FX’s new docuseries, Dear Mama: The Saga of Afeni & Tupac Shakur, has shattered a network record, as 2Pac’s legacy continues to reach new heights.
The five-part series premiered on April 21 and now has the most watched premiere episode for an unscripted series in FX’s 28-year history. Allen Hughes, the director of the series, has given a fascinating take on Tupac’s life, viewed through the prism of his mother, Afeni Shakur.
She was a revolutionary and a member of the Black Panther Party, and 2Pac is arguably one of the greatest rappers of all time.
Nick Grad, president of FX Entertainment, said in a statement that it was only fitting for Allen Hughes’ definitive piece on Tupac and Afeni Shakur to deliver a record performance and that it speaks to Tupac’s enduring legacy.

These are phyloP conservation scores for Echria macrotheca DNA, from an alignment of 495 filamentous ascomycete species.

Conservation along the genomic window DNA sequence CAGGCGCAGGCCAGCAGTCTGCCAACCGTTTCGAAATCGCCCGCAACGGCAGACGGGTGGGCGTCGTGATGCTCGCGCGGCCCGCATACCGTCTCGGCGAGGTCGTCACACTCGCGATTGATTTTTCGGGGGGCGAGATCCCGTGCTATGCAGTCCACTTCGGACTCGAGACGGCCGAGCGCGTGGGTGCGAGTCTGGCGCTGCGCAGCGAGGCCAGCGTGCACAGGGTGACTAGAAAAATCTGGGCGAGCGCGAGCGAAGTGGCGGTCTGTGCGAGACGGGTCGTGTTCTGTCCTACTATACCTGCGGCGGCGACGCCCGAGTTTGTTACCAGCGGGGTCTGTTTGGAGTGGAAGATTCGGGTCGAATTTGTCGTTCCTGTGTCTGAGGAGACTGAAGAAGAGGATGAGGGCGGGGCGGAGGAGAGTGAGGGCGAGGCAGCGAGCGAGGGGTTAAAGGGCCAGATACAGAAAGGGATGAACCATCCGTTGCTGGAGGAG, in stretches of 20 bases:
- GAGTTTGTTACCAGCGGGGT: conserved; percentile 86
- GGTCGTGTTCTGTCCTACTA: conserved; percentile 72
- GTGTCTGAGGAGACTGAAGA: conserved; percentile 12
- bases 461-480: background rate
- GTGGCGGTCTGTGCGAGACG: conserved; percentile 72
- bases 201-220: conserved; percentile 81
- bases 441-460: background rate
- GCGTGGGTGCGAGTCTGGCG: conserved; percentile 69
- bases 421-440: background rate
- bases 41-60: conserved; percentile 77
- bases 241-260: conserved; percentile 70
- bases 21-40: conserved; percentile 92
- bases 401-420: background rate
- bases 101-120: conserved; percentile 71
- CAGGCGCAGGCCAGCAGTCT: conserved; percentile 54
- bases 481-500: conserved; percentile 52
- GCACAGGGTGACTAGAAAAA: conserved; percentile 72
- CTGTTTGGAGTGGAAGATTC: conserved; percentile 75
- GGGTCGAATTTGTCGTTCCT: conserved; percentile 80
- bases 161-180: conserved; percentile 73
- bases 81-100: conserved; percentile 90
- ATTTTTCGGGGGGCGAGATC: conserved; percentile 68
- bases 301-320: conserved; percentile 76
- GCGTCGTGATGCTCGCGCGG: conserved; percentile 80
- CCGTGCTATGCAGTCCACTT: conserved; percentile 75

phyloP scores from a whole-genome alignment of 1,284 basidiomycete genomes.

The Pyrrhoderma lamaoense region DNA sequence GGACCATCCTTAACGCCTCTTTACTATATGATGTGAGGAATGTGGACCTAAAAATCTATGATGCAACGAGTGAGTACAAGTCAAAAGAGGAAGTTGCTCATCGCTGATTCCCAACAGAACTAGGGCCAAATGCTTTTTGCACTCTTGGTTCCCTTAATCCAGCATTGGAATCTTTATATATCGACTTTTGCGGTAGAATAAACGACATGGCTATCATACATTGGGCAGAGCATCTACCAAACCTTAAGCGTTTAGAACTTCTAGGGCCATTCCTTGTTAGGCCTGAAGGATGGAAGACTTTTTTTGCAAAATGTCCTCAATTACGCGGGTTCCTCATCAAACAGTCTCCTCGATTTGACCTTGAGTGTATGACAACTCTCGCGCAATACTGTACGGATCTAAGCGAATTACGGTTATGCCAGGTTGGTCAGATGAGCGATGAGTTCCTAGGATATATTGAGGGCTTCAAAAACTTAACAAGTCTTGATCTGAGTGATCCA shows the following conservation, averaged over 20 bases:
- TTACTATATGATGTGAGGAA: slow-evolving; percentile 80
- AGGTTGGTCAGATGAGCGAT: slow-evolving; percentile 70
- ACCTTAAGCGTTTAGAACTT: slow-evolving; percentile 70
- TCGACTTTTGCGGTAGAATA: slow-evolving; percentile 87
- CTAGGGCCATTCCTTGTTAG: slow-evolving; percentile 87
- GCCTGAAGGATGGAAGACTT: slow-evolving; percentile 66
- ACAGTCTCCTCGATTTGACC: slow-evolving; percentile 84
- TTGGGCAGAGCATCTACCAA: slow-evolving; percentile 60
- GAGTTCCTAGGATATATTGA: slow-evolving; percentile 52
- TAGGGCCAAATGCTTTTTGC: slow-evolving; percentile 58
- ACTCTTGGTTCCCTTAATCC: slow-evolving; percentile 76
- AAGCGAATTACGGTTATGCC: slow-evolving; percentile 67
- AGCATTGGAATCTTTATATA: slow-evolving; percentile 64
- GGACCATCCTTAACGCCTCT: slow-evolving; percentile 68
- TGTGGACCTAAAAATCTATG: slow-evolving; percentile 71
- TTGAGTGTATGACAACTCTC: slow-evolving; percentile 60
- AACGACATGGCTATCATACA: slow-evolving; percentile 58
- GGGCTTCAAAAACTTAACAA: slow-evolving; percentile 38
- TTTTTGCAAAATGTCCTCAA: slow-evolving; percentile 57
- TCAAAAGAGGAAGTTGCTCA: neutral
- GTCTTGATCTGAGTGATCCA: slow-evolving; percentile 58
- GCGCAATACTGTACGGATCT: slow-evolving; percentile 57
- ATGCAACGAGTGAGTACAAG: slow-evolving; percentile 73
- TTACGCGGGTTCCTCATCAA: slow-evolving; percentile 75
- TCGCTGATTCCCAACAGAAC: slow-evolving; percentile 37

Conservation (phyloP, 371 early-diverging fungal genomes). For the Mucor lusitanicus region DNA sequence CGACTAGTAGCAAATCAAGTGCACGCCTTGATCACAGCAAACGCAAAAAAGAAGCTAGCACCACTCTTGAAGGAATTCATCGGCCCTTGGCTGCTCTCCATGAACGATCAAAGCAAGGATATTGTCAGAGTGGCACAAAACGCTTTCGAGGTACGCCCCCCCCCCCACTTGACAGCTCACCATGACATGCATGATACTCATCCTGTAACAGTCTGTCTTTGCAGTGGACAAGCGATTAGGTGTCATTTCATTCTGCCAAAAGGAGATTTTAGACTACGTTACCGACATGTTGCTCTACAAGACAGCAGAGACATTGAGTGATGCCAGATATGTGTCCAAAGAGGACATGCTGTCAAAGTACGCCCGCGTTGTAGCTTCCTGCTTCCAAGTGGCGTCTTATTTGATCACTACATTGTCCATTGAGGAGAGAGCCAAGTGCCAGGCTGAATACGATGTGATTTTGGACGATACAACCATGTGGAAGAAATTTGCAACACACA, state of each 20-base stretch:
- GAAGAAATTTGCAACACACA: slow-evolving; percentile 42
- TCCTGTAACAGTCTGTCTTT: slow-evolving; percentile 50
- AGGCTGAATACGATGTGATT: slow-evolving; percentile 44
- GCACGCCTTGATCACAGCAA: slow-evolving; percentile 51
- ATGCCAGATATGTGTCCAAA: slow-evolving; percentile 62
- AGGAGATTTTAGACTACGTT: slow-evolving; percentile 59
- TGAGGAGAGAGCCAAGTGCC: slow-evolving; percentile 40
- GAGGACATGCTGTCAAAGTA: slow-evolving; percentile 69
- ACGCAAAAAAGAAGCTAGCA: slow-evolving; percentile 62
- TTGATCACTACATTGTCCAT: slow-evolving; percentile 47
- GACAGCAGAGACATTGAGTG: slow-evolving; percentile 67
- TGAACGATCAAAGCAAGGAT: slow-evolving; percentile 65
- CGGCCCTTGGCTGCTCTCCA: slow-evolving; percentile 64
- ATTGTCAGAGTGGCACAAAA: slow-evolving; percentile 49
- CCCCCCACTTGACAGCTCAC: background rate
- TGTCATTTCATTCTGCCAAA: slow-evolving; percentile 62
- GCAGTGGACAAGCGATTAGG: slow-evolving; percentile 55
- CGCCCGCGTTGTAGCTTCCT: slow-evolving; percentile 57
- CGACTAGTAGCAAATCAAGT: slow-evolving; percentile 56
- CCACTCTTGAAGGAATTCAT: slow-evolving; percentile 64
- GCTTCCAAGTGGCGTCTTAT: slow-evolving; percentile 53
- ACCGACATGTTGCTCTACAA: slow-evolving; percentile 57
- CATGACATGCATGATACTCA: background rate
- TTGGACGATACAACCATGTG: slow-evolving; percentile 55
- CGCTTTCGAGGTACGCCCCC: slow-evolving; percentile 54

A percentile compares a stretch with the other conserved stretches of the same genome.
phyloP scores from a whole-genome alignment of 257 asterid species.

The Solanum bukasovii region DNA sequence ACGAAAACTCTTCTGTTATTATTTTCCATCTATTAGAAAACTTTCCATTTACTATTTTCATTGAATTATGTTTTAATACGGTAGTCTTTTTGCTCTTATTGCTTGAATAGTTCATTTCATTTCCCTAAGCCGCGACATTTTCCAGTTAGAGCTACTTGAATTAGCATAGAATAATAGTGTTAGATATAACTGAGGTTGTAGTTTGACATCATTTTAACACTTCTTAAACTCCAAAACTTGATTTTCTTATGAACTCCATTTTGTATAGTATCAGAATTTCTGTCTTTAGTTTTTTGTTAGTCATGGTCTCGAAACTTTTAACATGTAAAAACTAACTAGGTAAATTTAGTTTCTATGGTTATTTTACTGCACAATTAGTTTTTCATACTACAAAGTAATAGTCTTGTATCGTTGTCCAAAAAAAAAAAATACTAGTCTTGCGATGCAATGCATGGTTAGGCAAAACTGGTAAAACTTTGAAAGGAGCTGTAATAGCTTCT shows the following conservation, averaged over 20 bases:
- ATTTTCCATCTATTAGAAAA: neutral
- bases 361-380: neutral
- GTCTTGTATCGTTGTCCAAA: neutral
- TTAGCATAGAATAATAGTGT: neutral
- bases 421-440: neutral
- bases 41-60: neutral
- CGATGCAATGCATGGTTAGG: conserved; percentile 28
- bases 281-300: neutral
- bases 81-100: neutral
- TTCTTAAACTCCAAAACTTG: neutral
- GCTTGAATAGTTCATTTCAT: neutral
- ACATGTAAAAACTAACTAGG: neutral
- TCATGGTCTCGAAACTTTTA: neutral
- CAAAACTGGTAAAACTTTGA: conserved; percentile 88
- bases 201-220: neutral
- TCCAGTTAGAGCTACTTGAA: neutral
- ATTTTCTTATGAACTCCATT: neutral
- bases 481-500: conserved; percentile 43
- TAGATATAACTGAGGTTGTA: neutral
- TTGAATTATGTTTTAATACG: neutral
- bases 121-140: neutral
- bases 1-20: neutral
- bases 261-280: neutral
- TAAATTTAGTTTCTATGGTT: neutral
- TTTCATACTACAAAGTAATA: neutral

The docuseries is a powerful portrayal of the dynamic relationship between a mother and son, and Hughes’ examination of Tupac’s life and experiences is sure to fascinate viewers.
Hughes, who directed legendary films such as 1993’s Menace To Society and 1995’s Dead Presidents, as well as the four-part Netflix docuseries The Defiant Ones, tells the story of Dr. Dre and Jimmy Iovine.
2Pac’s former manager, Leila Steinburg, has spoken about the riveting docuseries, saying it offers comfort to “Pac’s fans and loved ones, and gives an honest picture of the prolific rapper’s life.”
Steinburg, who was close to 2Pac until his death, noted that the music industry was responsible for ‘Pac’s downfall along with his sometimes erratic behavior. The industry is so destructive that executives had more to do with his collapse than anything.
However, despite the tragic end to his life, 2Pac’s enduring legacy continues to inspire millions of people around the world.
2Pac was fatally shot on September 7, 1996, in a drive-by shooting in Las Vegas, Nevada. He was only 25 years old.
Dear Mama: The Saga of Afeni & Tupac Shakur is a must-watch series for anyone who wants to learn more about the life of this iconic artist and the complex relationship he had with his mother.